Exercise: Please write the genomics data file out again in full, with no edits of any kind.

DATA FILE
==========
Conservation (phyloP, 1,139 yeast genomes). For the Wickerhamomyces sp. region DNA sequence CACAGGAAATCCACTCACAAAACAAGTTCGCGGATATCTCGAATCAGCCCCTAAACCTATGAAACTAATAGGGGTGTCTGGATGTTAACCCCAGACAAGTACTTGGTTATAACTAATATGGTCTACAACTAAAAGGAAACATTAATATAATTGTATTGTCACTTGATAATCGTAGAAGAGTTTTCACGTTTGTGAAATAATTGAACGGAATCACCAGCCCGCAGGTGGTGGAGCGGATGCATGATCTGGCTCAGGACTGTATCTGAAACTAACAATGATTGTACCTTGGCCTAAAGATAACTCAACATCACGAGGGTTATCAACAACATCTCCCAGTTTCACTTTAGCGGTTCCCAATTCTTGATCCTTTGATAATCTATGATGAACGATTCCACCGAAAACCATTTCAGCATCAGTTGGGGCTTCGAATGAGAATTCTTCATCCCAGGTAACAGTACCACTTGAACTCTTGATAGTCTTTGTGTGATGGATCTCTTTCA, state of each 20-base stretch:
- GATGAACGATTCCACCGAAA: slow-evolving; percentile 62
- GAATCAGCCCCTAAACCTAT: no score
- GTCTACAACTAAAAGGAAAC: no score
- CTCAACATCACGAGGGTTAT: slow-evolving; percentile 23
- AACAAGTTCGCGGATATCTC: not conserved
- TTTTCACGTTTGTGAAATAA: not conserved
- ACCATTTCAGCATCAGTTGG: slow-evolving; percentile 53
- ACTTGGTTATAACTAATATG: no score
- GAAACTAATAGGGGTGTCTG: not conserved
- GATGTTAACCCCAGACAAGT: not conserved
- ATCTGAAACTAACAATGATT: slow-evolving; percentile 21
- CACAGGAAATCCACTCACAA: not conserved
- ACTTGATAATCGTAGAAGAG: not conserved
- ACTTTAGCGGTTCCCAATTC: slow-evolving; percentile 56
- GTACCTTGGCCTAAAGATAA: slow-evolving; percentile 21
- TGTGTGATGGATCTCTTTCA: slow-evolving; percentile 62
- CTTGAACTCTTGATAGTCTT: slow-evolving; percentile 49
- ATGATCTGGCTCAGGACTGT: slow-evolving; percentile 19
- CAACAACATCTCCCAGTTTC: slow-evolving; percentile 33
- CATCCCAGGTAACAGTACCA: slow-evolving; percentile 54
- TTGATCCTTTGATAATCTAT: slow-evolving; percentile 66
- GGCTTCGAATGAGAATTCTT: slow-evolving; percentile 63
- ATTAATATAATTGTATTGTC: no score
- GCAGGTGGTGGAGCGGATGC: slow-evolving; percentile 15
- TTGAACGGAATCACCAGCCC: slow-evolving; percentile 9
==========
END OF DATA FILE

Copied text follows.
Conservation (phyloP, 1,139 yeast genomes). For the Wickerhamomyces sp. region DNA sequence CACAGGAAATCCACTCACAAAACAAGTTCGCGGATATCTCGAATCAGCCCCTAAACCTATGAAACTAATAGGGGTGTCTGGATGTTAACCCCAGACAAGTACTTGGTTATAACTAATATGGTCTACAACTAAAAGGAAACATTAATATAATTGTATTGTCACTTGATAATCGTAGAAGAGTTTTCACGTTTGTGAAATAATTGAACGGAATCACCAGCCCGCAGGTGGTGGAGCGGATGCATGATCTGGCTCAGGACTGTATCTGAAACTAACAATGATTGTACCTTGGCCTAAAGATAACTCAACATCACGAGGGTTATCAACAACATCTCCCAGTTTCACTTTAGCGGTTCCCAATTCTTGATCCTTTGATAATCTATGATGAACGATTCCACCGAAAACCATTTCAGCATCAGTTGGGGCTTCGAATGAGAATTCTTCATCCCAGGTAACAGTACCACTTGAACTCTTGATAGTCTTTGTGTGATGGATCTCTTTCA, state of each 20-base stretch:
- GATGAACGATTCCACCGAAA: slow-evolving; percentile 62
- GAATCAGCCCCTAAACCTAT: no score
- GTCTACAACTAAAAGGAAAC: no score
- CTCAACATCACGAGGGTTAT: slow-evolving; percentile 23
- AACAAGTTCGCGGATATCTC: not conserved
- TTTTCACGTTTGTGAAATAA: not conserved
- ACCATTTCAGCATCAGTTGG: slow-evolving; percentile 53
- ACTTGGTTATAACTAATATG: no score
- GAAACTAATAGGGGTGTCTG: not conserved
- GATGTTAACCCCAGACAAGT: not conserved
- ATCTGAAACTAACAATGATT: slow-evolving; percentile 21
- CACAGGAAATCCACTCACAA: not conserved
- ACTTGATAATCGTAGAAGAG: not conserved
- ACTTTAGCGGTTCCCAATTC: slow-evolving; percentile 56
- GTACCTTGGCCTAAAGATAA: slow-evolving; percentile 21
- TGTGTGATGGATCTCTTTCA: slow-evolving; percentile 62
- CTTGAACTCTTGATAGTCTT: slow-evolving; percentile 49
- ATGATCTGGCTCAGGACTGT: slow-evolving; percentile 19
- CAACAACATCTCCCAGTTTC: slow-evolving; percentile 33
- CATCCCAGGTAACAGTACCA: slow-evolving; percentile 54
- TTGATCCTTTGATAATCTAT: slow-evolving; percentile 66
- GGCTTCGAATGAGAATTCTT: slow-evolving; percentile 63
- ATTAATATAATTGTATTGTC: no score
- GCAGGTGGTGGAGCGGATGC: slow-evolving; percentile 15
- TTGAACGGAATCACCAGCCC: slow-evolving; percentile 9